COURAGE
Courage is armor
A blind man wears;
That calloused scar
Of outlived despairs;
Courage is Fear
That has said its prayers.
— KARLE WILSON BAKER

So guess what? I’M GOING TO NEW ZEALAND!! Just like that. By myself. In a camper van. Don’t care what anyone thinks. So there, fear! I bought my (first) NZ travel book this week, read, researched, and emailed camper van companies and travel bloggers late into the night, and I’ve decided! Am I scared? Sure. But I’m also tingly excited. It’s been a long time since I’ve felt like this. Time to get over the idea that middle-aged women can’t get tingly excited!

Milford Sound, New Zealand (Photo by my cousin, Richard Boyter)

 

A Touch of Beauty

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The hardest part of coming back from the Wild Goose Spirit & Justice Festival is facing reality — getting back on social media and seeing the news and being reminded in a concrete way of the evil that’s blatantly running amuck in America.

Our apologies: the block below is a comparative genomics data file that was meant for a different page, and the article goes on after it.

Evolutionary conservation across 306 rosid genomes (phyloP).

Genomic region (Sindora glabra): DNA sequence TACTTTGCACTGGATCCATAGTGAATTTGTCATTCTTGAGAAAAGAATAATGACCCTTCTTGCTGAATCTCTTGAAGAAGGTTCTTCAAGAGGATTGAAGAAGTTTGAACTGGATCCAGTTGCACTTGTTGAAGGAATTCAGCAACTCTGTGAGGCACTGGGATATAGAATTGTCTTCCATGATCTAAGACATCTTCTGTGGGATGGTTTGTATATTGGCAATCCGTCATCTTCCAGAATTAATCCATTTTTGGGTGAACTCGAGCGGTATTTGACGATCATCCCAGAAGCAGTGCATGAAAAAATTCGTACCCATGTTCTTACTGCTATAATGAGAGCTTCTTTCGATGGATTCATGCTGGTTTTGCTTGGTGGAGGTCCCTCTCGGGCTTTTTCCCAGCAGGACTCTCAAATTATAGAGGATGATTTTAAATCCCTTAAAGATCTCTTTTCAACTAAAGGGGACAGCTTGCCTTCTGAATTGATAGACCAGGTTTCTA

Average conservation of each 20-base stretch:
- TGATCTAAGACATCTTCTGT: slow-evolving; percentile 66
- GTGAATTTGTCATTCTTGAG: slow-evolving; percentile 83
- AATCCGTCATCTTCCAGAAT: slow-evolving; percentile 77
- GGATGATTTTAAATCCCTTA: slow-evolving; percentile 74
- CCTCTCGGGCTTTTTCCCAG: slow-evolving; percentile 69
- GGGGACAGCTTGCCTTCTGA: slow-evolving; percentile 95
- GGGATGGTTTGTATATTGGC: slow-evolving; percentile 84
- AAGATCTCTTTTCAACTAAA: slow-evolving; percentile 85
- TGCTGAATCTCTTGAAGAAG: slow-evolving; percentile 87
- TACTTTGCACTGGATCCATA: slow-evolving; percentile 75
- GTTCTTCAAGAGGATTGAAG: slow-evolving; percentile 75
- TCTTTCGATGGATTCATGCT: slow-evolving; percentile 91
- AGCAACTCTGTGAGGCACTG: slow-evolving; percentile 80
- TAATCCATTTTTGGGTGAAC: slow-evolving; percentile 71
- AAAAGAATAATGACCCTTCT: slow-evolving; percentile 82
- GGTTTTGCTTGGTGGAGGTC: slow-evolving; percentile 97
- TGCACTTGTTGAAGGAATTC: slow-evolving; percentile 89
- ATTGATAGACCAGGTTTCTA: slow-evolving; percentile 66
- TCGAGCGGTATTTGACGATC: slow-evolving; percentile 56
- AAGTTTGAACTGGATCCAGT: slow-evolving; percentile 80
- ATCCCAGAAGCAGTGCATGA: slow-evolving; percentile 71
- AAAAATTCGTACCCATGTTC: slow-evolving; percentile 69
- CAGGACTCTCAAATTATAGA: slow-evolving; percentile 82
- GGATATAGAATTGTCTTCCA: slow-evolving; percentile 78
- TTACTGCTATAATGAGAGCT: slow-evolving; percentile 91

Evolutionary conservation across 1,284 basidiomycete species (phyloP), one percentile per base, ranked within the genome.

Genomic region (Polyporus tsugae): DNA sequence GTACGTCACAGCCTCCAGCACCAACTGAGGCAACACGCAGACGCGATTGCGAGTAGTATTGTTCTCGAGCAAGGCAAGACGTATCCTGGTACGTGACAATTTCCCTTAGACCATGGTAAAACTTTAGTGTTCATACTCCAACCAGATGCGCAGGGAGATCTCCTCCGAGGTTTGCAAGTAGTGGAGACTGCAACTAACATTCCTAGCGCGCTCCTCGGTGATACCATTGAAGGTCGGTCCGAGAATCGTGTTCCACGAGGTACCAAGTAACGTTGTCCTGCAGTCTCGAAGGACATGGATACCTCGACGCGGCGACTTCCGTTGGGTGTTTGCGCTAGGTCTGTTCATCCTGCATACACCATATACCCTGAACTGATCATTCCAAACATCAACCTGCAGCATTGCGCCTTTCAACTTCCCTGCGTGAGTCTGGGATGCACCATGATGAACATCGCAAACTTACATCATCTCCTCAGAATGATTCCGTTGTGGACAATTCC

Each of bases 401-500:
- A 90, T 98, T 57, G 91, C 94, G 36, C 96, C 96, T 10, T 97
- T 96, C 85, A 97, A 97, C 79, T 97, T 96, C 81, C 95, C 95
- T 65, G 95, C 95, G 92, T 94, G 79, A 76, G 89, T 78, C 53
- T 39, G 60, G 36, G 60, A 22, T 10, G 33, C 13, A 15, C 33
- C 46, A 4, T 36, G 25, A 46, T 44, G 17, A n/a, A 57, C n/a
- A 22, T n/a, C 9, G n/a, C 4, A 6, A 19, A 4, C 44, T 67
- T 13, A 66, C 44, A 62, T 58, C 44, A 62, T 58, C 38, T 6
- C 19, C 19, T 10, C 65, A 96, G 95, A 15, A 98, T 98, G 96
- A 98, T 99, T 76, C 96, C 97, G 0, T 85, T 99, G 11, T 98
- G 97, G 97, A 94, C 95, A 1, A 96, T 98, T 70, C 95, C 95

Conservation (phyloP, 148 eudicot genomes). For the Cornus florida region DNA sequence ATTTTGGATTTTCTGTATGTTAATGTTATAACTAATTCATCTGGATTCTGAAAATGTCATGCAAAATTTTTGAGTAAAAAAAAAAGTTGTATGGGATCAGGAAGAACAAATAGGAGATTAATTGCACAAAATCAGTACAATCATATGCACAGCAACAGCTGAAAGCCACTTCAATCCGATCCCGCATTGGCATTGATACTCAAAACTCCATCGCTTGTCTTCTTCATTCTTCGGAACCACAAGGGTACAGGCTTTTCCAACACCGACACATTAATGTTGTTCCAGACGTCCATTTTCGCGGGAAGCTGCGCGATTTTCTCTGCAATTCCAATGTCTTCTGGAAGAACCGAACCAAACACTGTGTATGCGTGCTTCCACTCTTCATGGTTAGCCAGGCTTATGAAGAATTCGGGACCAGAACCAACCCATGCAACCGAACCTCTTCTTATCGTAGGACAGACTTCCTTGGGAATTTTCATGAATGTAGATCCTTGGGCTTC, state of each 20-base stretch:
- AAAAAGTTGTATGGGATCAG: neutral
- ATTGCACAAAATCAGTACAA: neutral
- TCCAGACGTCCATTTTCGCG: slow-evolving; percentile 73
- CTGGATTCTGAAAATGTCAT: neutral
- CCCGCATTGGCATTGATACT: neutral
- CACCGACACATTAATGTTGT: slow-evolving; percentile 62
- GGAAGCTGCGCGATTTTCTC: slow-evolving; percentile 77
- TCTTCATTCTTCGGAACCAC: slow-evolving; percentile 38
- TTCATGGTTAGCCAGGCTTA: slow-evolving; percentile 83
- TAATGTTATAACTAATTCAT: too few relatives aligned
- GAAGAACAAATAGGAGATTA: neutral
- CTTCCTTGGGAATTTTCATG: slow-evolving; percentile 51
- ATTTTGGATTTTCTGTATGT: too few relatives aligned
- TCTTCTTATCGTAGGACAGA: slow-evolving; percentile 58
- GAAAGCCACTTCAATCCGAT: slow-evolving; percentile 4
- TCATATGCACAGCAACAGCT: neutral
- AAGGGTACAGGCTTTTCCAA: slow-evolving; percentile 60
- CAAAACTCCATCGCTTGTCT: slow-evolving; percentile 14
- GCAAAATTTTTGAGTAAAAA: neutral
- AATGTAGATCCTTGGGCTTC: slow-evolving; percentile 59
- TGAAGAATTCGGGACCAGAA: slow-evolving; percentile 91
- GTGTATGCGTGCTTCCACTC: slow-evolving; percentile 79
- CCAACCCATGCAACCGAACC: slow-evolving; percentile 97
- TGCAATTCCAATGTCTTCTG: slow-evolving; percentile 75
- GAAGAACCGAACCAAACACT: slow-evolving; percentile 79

So today I’ve been fretting. I’ve been forgetting to breathe, forgetting to do my contemplative journaling, forgetting my meditative centering prayer. I even neglected the new body/chanting prayer I learned at the Goose this year.

As if in response (and who knows, maybe they do monitor my stress levels), Facebook chose to share a lovely photo from a simpler time, a time when white privilege and basic denial allowed me to wander amongst the flowers without the knowledge that nearly 40% of my fellow Americans are OK with straight-up racism and state-sponsored child abuse.

Thanks, Facebook. I need to practice seeing beauty again, in nature and in people. Because the world is both/and. Beauty and racism, peace and cruelty. God, please open my eyes to both.

Beauty in Putney, Vermont. 2015

Holy Spirit Hangover: Wild Goose Festival

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Returning from my annual pilgrimage to the Wild Goose Festival is never easy, but this year seems weirder than usual. I feel as if I’ve had an overdose of Spirit and am in the midst of a complicated recovery.